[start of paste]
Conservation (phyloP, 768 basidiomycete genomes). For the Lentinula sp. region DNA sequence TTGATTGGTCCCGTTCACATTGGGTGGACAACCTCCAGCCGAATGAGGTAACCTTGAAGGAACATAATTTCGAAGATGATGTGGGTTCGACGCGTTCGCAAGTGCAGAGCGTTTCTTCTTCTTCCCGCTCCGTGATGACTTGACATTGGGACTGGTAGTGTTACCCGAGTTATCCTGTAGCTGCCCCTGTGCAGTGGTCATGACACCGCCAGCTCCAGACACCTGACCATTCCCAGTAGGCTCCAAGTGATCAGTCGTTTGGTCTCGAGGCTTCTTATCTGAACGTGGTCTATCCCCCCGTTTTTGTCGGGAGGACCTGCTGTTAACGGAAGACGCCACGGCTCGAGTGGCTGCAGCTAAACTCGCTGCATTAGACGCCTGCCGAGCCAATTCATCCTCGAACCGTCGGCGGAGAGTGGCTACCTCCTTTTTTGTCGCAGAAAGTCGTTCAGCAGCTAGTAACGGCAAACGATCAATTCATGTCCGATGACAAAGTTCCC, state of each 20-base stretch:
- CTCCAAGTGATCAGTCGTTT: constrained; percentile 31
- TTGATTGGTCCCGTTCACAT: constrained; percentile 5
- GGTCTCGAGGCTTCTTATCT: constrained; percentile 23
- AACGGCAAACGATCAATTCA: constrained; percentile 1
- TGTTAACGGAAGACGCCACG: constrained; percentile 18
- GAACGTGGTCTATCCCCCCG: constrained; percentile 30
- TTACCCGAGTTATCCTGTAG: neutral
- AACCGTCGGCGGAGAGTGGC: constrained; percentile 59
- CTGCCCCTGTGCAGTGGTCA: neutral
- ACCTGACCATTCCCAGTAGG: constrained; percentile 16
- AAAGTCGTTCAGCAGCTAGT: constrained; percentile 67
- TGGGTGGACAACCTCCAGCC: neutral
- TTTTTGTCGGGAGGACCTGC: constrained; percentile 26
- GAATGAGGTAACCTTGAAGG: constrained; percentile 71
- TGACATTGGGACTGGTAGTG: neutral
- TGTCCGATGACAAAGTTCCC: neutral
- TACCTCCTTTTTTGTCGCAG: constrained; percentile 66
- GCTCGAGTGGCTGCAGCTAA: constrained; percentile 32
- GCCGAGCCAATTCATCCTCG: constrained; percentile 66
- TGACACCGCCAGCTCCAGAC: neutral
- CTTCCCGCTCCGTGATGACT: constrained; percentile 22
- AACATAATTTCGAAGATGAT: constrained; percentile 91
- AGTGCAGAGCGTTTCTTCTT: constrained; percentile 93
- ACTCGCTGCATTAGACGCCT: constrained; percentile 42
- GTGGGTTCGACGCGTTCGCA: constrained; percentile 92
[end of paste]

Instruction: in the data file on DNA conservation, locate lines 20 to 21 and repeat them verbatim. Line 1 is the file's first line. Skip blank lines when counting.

- GCCGAGCCAATTCATCCTCG: constrained; percentile 66
- TGACACCGCCAGCTCCAGAC: neutral